Hola Latino, Like you, I am not originally from Australia nor the UK but moved to Sydney almost twenty years ago and got citizenship. I felt lonely during the first few years, even bored, but that changed when I met my husband and started a new chapter. Over time I started to feel disconnected. Day to day is quite busy when you have a young child so it took me a while to realise that I was in fact, quite lonely. Met lots of nice people but didn't necessarily feel that they could really...understand. Many of my close friends live in the US, a few in the UK. My husband is British, and it was on a holiday to the UK in 2015 when we realised that, even after all those good years of living in Sydney, we still had more fun chatting and connecting with UK friends. And being in our mid-forties, we thought forward to the future and realised that we didn't want to find ourselves old in Sydney. I have no desire to return to my country of birth although I am fortunate enough to travel there on a regular basis. And so we began to look at the UK and moved in summer of 2016. In short, we are very happy here. But what might be more interesting for you is that I have been pleasantly surprised by the number of my good friends from the US and elsewhere who I've seen since we moved here. In Sydney our spare room was pretty much empty the whole time. People either found it expensive to visit once they had kids and mortgages, or they'd come once and never again because they had crossed Australia off their bucket list. What I've realised from living here is that there's always some reason for people to come to the UK. So even if people wouldn't normally come over just to see us, we've met up with friends who were 'in the area' for other things like watching Wimbledon or plays, visiting other parts of Europe, visiting their kids at university, etc. Even our Australian friends have dropped by as part of their annual three week 'pilgrimage' to Europe. I've also found it easier to meet friends even when the UK isn't on the itinerary (e.g. Eurostar). In fact our summer was so busy seeing visiting friends that I haven't had much chance to spend time with local friends. Which brings its own challenges but I wouldn't have it any other way and our lives here feel fuller in a way that they didn't in the UK. So I think you're on the right track by recognising that you will be more likely to see family (and old friends) by being based in the US than Australia. And don't underestimate the positive effect of that on your mental health. Sometimes just knowing people are that bit closer can make all the difference. Of course it helps if you're somewhere that's easy to visit. I'm sure it helps that we're an hour away from London and not miles away (although we live in a little village that feels miles away and I love that aspect of it too). I agree with previous replies that Florida is a good bet, even California or New York. Lots of cheap(er) direct flights. Anyway you'll never know unless you try. It may not be easy but you'll have peace of mind knowing that you tried. Ask yourself--where do you see yourself growing old? And if the answer is not Australia, then it's time to pack those bags and start your next adventure.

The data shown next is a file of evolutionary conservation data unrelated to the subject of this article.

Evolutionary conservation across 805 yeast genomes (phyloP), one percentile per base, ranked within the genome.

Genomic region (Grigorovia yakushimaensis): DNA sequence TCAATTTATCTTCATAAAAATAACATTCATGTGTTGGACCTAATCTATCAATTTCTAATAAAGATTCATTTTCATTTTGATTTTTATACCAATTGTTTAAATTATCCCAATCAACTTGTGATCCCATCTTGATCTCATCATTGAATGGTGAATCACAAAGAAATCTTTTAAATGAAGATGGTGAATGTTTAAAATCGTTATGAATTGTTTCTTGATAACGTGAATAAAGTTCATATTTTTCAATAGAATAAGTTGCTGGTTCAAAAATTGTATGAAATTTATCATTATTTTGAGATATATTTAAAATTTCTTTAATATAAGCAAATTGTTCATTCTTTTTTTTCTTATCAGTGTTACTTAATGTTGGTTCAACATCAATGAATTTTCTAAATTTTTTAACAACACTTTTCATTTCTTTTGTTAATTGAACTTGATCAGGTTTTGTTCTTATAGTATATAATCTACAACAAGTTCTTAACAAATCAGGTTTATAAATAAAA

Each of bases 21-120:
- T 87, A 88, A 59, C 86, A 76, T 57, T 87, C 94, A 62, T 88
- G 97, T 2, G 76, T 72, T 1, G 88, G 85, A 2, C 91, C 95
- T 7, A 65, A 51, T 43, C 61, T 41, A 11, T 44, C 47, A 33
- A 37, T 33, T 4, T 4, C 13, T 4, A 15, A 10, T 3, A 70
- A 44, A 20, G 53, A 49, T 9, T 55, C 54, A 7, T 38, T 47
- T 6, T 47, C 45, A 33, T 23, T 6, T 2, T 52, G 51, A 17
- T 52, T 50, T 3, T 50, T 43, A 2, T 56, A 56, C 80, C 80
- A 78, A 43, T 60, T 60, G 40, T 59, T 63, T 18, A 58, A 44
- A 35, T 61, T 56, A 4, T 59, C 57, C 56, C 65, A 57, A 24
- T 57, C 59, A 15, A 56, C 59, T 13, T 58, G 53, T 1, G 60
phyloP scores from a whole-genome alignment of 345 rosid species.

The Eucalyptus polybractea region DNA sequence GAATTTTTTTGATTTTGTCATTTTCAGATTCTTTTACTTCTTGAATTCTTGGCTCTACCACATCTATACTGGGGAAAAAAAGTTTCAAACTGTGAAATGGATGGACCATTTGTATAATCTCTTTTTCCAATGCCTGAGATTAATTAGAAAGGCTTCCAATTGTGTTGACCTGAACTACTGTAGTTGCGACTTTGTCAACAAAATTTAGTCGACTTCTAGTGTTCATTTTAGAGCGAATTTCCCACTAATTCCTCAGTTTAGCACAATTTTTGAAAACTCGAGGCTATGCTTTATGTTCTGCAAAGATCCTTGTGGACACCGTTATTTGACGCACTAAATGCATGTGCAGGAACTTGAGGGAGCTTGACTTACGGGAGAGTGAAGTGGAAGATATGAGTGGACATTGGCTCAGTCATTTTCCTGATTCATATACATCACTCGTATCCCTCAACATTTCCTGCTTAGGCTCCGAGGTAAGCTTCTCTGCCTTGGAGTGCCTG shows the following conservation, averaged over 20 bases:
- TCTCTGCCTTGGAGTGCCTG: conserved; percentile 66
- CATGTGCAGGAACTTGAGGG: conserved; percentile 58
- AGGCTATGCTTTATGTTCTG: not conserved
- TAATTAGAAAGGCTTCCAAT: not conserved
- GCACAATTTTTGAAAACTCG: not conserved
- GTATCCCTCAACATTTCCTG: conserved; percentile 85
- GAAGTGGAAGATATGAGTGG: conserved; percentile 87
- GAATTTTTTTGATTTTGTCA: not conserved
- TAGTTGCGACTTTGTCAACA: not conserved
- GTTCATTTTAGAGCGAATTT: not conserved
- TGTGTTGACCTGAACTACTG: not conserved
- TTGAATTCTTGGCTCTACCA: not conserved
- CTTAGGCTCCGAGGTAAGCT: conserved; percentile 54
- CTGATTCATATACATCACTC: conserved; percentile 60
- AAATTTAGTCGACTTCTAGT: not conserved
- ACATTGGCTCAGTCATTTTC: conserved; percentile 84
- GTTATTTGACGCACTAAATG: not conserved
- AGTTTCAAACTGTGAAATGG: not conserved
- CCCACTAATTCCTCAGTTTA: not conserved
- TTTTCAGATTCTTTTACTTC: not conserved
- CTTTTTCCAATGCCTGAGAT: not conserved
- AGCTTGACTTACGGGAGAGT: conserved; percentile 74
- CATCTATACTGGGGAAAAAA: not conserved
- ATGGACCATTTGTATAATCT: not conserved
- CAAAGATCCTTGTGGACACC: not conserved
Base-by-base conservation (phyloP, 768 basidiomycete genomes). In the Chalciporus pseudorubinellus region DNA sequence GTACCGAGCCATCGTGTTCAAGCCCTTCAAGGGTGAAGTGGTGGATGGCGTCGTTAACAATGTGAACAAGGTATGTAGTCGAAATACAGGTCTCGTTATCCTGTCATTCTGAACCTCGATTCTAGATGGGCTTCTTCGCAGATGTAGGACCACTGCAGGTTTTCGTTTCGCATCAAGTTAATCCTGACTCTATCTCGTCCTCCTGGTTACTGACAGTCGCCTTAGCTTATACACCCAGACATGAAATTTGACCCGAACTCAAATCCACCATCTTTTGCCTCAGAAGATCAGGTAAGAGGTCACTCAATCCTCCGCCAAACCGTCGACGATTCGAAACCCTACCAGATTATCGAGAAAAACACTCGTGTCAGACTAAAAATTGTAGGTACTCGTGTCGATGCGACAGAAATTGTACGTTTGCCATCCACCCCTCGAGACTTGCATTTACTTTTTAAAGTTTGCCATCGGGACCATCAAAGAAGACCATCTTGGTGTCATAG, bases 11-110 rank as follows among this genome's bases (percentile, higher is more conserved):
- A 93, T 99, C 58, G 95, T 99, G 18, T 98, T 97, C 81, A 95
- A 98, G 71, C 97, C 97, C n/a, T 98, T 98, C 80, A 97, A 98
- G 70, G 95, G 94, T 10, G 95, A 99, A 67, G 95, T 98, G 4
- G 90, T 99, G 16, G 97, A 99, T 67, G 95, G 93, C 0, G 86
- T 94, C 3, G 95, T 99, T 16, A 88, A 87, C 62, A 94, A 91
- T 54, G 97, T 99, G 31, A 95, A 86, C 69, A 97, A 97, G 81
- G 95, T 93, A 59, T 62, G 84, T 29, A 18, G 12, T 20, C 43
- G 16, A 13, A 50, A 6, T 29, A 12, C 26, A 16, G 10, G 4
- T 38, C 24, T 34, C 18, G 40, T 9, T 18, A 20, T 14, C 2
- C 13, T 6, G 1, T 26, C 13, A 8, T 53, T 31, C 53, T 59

6. Gummygirl

    Greetings from the UK

    Quite right. It's probably something that people with younger kids hope will happen, so I thought it was worth addressing, but equally my point is that even if it doesn't, there are still benefits to having family around. We'd managed without family support in Sydney, so apart from the initial disappointment/griping, we've gotten over it (mostly, but what can I say she's my mother in law-- a generally nice one though :-)).
  7. Gummygirl

    Greetings from the UK